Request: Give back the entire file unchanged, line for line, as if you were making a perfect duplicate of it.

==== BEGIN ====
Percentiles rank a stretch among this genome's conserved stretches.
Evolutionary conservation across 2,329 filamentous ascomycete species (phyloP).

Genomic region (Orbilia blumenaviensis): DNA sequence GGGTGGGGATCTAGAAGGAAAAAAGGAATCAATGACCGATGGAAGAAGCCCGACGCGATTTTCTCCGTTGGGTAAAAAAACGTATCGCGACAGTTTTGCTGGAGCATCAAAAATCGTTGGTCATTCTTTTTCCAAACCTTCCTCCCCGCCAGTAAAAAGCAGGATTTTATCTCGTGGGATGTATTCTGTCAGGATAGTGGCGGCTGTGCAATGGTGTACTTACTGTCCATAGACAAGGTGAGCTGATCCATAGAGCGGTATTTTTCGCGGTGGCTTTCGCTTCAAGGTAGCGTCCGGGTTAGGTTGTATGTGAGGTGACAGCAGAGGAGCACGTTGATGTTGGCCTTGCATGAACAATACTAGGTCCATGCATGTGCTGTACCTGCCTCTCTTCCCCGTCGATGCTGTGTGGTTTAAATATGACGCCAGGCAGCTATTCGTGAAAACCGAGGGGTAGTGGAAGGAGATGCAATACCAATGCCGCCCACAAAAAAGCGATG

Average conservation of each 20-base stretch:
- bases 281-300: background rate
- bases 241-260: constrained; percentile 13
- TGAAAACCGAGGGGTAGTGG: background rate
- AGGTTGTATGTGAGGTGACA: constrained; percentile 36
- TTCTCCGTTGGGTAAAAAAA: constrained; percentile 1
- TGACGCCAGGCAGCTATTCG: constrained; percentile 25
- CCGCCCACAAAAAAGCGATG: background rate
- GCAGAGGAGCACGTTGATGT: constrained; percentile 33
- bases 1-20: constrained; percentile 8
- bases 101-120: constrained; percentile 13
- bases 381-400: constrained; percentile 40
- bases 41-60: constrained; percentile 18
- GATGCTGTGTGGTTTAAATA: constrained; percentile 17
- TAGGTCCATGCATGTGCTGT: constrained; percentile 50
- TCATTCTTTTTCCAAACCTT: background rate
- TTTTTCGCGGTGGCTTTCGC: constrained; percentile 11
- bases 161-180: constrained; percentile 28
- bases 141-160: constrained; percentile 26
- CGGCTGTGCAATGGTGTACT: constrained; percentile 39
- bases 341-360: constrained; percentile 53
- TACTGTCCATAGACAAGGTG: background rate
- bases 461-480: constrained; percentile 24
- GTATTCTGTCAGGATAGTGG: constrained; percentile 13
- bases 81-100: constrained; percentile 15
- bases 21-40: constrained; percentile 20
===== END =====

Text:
Percentiles rank a stretch among this genome's conserved stretches.
Evolutionary conservation across 2,329 filamentous ascomycete species (phyloP).

Genomic region (Orbilia blumenaviensis): DNA sequence GGGTGGGGATCTAGAAGGAAAAAAGGAATCAATGACCGATGGAAGAAGCCCGACGCGATTTTCTCCGTTGGGTAAAAAAACGTATCGCGACAGTTTTGCTGGAGCATCAAAAATCGTTGGTCATTCTTTTTCCAAACCTTCCTCCCCGCCAGTAAAAAGCAGGATTTTATCTCGTGGGATGTATTCTGTCAGGATAGTGGCGGCTGTGCAATGGTGTACTTACTGTCCATAGACAAGGTGAGCTGATCCATAGAGCGGTATTTTTCGCGGTGGCTTTCGCTTCAAGGTAGCGTCCGGGTTAGGTTGTATGTGAGGTGACAGCAGAGGAGCACGTTGATGTTGGCCTTGCATGAACAATACTAGGTCCATGCATGTGCTGTACCTGCCTCTCTTCCCCGTCGATGCTGTGTGGTTTAAATATGACGCCAGGCAGCTATTCGTGAAAACCGAGGGGTAGTGGAAGGAGATGCAATACCAATGCCGCCCACAAAAAAGCGATG

Average conservation of each 20-base stretch:
- bases 281-300: background rate
- bases 241-260: constrained; percentile 13
- TGAAAACCGAGGGGTAGTGG: background rate
- AGGTTGTATGTGAGGTGACA: constrained; percentile 36
- TTCTCCGTTGGGTAAAAAAA: constrained; percentile 1
- TGACGCCAGGCAGCTATTCG: constrained; percentile 25
- CCGCCCACAAAAAAGCGATG: background rate
- GCAGAGGAGCACGTTGATGT: constrained; percentile 33
- bases 1-20: constrained; percentile 8
- bases 101-120: constrained; percentile 13
- bases 381-400: constrained; percentile 40
- bases 41-60: constrained; percentile 18
- GATGCTGTGTGGTTTAAATA: constrained; percentile 17
- TAGGTCCATGCATGTGCTGT: constrained; percentile 50
- TCATTCTTTTTCCAAACCTT: background rate
- TTTTTCGCGGTGGCTTTCGC: constrained; percentile 11
- bases 161-180: constrained; percentile 28
- bases 141-160: constrained; percentile 26
- CGGCTGTGCAATGGTGTACT: constrained; percentile 39
- bases 341-360: constrained; percentile 53
- TACTGTCCATAGACAAGGTG: background rate
- bases 461-480: constrained; percentile 24
- GTATTCTGTCAGGATAGTGG: constrained; percentile 13
- bases 81-100: constrained; percentile 15
- bases 21-40: constrained; percentile 20